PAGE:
Volume 18: Psalms and Canticles

May 07, 2013
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The subject of Volume 18 from the Milken Archive of Jewish Music: The American Experience may be secular Jewish choral art in America, but the story behind the selections goes deeper than that.

A lot deeper. 

The history of Jewish choral music stretches back to antiquity. Some of the earliest Jewish music was performed by choirs of Levites at the ancient Temple in Jerusalem. The psalms they sang inspired liturgical music by Jewish and Christian composers for millennia to come. 

Yet secular Jewish choral music is a relatively young phenomenon. It wasn't until the 19th century that European Jews began singing the classics in Hebrew translation and performing original non-liturgical compositions in various languages. They carried those novel practices with them to America, where a new generation of composers began building a repertoire of secular Jewish choral music for professional singers, community choruses, and moonlighting synagogue choirs. The music in Volume 18 covers a lot of stylistic ground, but all of it illustrates the fundamental duality of the genre: its ancient, sacred roots, and its paradoxically modern origins. 

Consider Akavyo ben mahalal'el omer and Ashrei ha'Ish, by the great art song composer Lazar Weiner. Weiner blends the distinctive sound of Eastern European synagogue music with something more contemporary; his cantorial solos might fit right into a traditional prayer service, but their choral and instrumental accompaniments are clearly meant for the concert stage. So, too, are the adventurous psalm settings by Leonard Bernstein, Philip Glass, Ralph Shapey, and George Rochberg. 

The clarion trumpet calls and rollicking percussion that mark the first movement of Bernstein's Chichester Psalms, and the sparse harp accompaniment of the second, bring to mind the horns, cymbals, and lyres played by the Levites at the Temple. But the rhythmic vigor and tuneful choral melodies—some adapted from the composer's theater works, including West Side Story—are pure Bernstein. There's no mistaking the mind behind Psalm 126, either. Glass' trademark repetitions, open textures, and piston-like rhythms hammer home the joyous account of a people restored by their God ("Our mouths were filled with laughter, our tongues with songs of joy"). 

On the other hand, you might be surprised to learn that Rochberg's settings of Psalms 23 ("The Lord is my shepherd") and 150 ("Praise the Lord") were inspired by the work of Arnold Schoenberg, the father of atonal music. There are moments of great agita here, to be sure; but the overall impression is of euphony—especially fitting since Psalm 150 celebrates music as a means of praising God ("Praise him with the sounding of the trumpet, praise him with the harp and lyre"). The austere modernism of Shapey's Psalm II also matches the tenor of its biblical text: the terrible righteousness of the Almighty—"Upon the wicked he shall rain snares, fires and brimstone, and a horrible tempest"—is embodied in leaping intervals, jarring dissonances, and the pellucid voices of the BBC Singers, who offer up chords as bright and cutting as shards of glass.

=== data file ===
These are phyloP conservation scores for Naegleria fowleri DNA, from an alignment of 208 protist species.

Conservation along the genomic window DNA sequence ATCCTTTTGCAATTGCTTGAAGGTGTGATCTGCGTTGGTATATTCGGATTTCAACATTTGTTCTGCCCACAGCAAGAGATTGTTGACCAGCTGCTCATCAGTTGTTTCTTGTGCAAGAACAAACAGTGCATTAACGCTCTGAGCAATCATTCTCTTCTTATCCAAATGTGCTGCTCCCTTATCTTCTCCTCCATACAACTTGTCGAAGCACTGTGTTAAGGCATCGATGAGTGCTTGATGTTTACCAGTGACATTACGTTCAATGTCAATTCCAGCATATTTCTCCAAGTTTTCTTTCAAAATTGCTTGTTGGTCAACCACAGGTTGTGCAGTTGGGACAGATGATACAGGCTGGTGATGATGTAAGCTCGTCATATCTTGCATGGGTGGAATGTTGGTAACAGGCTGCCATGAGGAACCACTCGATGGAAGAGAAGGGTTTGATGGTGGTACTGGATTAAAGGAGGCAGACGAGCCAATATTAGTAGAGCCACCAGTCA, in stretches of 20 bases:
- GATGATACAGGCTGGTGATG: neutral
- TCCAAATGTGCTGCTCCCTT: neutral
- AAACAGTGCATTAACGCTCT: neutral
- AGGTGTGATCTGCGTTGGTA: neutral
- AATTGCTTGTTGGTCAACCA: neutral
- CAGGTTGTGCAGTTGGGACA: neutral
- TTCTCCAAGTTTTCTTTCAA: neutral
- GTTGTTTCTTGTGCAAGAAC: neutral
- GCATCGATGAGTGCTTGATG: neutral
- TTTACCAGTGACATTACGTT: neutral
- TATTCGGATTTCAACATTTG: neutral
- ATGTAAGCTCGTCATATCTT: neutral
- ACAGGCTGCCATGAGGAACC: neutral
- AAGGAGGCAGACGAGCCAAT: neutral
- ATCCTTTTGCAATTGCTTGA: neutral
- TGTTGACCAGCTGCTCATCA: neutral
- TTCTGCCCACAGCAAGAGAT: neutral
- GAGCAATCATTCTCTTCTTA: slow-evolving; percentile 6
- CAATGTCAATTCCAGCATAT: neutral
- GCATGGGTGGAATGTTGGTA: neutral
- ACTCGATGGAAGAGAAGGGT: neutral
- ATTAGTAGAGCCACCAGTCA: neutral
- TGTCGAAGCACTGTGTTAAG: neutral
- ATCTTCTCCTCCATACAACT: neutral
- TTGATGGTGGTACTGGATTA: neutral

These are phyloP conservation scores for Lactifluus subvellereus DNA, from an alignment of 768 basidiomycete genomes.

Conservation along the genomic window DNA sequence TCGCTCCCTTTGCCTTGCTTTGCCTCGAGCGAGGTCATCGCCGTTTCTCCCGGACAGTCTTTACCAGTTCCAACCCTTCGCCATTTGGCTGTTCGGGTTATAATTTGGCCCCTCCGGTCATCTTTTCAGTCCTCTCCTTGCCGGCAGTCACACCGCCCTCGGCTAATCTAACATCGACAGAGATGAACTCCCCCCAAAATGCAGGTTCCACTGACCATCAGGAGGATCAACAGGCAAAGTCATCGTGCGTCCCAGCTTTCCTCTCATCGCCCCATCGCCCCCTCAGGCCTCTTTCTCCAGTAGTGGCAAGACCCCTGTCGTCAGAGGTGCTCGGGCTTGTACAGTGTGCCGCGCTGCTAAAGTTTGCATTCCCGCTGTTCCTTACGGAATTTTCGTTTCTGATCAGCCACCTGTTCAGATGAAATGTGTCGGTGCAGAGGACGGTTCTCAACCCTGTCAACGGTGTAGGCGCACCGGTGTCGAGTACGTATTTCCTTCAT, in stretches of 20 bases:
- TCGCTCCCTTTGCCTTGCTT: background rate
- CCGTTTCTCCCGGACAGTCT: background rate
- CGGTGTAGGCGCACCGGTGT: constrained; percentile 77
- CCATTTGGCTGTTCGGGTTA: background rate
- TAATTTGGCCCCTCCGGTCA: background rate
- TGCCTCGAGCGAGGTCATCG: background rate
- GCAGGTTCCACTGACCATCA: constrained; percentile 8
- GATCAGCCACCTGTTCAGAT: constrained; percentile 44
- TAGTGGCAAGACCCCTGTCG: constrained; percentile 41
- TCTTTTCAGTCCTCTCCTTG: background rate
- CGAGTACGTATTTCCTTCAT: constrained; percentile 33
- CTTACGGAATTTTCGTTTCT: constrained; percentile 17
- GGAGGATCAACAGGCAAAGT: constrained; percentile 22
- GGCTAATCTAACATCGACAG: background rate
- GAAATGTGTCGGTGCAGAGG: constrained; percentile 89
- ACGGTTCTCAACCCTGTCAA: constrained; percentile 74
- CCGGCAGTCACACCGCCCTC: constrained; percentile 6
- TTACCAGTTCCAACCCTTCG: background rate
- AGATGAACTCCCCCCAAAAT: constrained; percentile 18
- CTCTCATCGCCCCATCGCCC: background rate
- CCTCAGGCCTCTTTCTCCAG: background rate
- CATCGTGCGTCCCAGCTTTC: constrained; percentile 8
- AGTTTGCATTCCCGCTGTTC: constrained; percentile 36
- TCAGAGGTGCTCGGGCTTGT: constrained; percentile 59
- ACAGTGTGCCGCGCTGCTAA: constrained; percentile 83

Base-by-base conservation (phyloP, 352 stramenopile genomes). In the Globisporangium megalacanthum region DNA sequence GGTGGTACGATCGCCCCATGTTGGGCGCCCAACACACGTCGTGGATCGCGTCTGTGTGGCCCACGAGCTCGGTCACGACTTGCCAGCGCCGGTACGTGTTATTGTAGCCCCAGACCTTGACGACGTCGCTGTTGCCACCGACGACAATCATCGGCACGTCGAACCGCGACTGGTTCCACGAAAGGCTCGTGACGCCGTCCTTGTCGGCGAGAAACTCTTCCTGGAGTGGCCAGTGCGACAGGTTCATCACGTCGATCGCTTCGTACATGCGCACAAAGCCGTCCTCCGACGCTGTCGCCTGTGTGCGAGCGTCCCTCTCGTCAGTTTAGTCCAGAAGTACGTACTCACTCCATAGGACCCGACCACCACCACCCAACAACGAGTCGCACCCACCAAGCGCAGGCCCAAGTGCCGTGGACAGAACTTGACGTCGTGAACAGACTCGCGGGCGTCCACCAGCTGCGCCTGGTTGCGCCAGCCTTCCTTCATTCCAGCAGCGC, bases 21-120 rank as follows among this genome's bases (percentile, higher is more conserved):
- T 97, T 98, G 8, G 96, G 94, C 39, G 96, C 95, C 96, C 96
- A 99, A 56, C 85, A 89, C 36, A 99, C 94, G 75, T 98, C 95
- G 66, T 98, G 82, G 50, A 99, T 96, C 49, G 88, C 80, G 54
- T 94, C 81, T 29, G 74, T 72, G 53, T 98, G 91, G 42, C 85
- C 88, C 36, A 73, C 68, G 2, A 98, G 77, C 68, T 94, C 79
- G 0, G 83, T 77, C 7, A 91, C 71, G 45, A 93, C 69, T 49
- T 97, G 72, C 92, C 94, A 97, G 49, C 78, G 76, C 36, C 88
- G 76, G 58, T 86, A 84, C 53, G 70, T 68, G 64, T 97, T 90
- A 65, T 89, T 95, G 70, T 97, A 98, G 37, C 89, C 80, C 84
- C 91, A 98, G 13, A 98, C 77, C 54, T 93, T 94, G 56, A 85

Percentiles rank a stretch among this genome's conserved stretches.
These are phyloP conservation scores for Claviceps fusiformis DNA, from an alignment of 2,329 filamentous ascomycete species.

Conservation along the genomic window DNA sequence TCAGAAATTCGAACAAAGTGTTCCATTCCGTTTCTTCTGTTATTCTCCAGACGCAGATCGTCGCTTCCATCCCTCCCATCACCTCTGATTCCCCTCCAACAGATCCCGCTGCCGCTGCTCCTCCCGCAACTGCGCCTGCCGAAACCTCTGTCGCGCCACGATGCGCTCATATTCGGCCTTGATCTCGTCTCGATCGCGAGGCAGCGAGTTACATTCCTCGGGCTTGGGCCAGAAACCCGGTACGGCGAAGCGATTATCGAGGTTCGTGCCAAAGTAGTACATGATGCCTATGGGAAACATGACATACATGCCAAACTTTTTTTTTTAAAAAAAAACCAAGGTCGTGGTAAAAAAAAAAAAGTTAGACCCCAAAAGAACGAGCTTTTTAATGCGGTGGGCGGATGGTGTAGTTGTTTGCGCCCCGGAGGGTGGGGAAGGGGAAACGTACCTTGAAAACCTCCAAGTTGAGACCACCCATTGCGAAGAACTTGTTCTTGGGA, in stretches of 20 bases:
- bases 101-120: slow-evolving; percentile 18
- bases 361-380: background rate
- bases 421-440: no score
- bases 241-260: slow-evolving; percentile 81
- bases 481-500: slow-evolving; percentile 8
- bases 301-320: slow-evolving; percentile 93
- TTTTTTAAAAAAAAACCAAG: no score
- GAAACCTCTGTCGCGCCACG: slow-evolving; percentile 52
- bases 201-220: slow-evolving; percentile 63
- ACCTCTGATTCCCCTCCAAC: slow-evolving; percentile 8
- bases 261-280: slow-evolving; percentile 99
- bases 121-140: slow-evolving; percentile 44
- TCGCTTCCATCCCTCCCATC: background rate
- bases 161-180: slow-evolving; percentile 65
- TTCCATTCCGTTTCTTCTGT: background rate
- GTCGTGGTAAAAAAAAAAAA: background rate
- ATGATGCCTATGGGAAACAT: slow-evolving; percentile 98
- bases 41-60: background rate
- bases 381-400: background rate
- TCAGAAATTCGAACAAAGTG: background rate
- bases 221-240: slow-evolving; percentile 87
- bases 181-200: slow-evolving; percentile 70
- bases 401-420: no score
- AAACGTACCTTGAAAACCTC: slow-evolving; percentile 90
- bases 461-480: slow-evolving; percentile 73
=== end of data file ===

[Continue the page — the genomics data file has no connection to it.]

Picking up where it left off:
There are other nods to the past here, as well. Lukas Foss, who was along with Bernstein and Irving Fine (A Short Alleluia) a member of the Boston School of Stravinsky-influenced composers, based Lammdeni on the oldest known Jewish musical manuscripts: two prayer texts scribbled by a 12th-century European convert who spent time in the holy land. The manuscripts represent a unique fusion of early Jewish and Christian music, and Foss' response to them is an equally unique fusion of medieval plainchant and contemporary classical music. Even his use of imitation seems avant-garde, evoking the sound of voices bouncing off the walls of a medieval synagogue, or echoing through a ravine in the Judean desert.

Joseph Achron's Danse de Salome also casts a long glance in the rearview mirror. Inspired by a musical ritual that Achron saw carried out in Jerusalem by members of the ancient religious sect known as the Samaritans, the piece derives a timeless quality from its felicitous combination of driving percussion, wordless choral singing, sinuous Middle Eastern melody, and modern harmony. Achron builds the tension to a fever pitch, and the effect is thrilling; we don't know what these people are saying, but it must be terribly important.

As a tonic, you might want to listen to Paul Schoenfield's elegant Four Motets. The first of these a capella pieces sounds like something from the quill of the Italian composer Salamone de Rossi, who made a rare attempt to dress Jewish liturgical music in the rich cloth of Renaissance polyphony. By the second, however, it's clear that we're not in Kansas—or rather, 17th century Mantua—anymore, as Schoenfield begins pumping new wine into these old musical bottles. 

Ultimately, Four Motets reveals itself to be a thoroughly contemporary take on a most venerable form of Jewish music—something that can be said, in slightly different ways, about every selection in Psalms and Canticles: Jewish Choral Art in America.

Founded in 1990 by philanthropist Lowell Milken, the Milken Archive of Jewish Music reflects the scope and variety of Jewish life in America. The Archive’s virtual museum www.milkenarchive.org is an interactive guide to music, videos, oral histories, photos and essays.

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Bonnie Somers
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(310) 570-4770


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